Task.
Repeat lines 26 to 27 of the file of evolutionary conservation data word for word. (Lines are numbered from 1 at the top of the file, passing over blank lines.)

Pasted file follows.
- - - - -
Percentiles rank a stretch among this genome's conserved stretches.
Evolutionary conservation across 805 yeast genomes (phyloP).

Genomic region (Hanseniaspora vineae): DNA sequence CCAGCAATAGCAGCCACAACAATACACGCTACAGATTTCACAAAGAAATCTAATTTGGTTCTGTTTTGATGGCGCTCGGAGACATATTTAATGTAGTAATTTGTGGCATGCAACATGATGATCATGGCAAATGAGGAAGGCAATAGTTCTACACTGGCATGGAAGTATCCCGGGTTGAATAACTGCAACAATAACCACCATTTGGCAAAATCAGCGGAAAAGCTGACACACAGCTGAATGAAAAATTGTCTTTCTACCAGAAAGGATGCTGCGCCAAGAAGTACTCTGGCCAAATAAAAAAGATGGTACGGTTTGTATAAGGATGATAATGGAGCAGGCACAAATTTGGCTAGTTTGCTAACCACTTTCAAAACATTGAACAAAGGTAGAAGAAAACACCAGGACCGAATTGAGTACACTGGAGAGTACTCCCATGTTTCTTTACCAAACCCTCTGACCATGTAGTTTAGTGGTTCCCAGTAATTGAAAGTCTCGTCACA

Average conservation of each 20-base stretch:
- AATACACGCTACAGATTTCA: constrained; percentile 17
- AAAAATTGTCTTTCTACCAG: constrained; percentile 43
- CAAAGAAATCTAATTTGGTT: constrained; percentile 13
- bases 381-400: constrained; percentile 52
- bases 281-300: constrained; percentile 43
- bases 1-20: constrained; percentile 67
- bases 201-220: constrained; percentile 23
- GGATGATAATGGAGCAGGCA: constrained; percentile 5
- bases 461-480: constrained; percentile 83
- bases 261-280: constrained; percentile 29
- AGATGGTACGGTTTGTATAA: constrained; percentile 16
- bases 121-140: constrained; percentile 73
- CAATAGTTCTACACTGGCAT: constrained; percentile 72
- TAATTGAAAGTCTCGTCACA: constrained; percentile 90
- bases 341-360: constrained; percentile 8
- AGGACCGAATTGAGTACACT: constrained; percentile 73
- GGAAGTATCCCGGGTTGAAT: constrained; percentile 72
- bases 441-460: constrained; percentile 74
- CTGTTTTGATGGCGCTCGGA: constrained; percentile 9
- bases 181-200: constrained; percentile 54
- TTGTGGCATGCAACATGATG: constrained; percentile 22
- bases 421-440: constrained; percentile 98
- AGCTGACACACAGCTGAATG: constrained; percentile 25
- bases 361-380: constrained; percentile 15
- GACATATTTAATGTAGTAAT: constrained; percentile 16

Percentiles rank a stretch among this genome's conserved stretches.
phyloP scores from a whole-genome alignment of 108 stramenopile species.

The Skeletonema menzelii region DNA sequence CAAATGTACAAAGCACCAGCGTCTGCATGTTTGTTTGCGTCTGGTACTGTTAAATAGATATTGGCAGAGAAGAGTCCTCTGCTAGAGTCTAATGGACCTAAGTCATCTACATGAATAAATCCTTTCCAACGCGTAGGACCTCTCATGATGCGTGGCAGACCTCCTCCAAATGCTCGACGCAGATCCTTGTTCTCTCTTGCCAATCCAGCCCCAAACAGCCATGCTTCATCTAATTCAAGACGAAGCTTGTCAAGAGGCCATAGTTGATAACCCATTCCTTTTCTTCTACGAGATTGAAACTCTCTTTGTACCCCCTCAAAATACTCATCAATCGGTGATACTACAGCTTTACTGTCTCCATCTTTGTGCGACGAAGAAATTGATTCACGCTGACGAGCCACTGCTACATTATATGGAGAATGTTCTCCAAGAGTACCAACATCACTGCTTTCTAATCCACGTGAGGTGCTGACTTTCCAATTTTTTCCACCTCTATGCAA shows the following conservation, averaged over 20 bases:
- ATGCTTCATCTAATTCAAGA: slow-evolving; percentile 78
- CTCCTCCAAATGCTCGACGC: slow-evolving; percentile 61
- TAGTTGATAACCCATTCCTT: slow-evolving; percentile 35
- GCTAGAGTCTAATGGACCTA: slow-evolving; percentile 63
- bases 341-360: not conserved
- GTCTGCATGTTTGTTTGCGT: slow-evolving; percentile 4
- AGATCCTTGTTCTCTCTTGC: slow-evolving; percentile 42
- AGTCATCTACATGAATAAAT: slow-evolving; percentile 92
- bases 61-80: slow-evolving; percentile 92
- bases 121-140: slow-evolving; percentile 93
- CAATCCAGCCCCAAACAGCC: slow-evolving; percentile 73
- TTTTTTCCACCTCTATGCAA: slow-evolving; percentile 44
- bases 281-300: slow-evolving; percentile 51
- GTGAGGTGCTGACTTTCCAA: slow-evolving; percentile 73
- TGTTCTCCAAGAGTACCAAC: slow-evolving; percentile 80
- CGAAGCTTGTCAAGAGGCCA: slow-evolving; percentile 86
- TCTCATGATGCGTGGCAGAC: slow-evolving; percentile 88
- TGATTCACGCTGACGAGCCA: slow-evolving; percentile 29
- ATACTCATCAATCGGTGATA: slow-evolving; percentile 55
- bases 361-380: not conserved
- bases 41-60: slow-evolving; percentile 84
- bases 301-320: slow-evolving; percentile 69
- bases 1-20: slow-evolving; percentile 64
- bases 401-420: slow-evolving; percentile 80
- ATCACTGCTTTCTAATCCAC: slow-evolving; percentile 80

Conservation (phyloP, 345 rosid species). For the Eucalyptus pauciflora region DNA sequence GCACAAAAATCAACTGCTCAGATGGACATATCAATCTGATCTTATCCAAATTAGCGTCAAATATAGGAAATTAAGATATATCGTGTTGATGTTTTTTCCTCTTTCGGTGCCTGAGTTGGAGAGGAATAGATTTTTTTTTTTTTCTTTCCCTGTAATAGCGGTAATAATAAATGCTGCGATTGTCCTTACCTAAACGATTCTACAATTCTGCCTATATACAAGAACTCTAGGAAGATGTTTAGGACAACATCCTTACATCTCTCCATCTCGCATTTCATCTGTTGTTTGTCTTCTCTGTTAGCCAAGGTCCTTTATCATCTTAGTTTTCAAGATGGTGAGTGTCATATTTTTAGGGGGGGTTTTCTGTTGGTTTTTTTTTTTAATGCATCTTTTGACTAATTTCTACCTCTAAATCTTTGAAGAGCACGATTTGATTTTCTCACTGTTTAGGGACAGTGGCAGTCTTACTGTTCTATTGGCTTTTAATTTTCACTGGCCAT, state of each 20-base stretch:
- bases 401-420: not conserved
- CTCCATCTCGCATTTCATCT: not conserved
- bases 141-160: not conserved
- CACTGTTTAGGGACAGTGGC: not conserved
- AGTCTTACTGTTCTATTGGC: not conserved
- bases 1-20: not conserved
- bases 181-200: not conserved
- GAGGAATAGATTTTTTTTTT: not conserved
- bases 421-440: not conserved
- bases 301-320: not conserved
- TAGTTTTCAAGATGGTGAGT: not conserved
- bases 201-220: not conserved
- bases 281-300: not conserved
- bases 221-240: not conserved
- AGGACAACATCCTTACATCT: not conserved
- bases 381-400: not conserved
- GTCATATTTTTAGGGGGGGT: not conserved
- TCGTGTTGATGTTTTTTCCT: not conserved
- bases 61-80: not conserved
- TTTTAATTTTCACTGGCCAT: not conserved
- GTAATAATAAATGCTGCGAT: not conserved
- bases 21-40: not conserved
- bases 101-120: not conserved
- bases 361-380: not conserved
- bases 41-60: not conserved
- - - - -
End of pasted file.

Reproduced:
- bases 421-440: constrained; percentile 98
- AGCTGACACACAGCTGAATG: constrained; percentile 25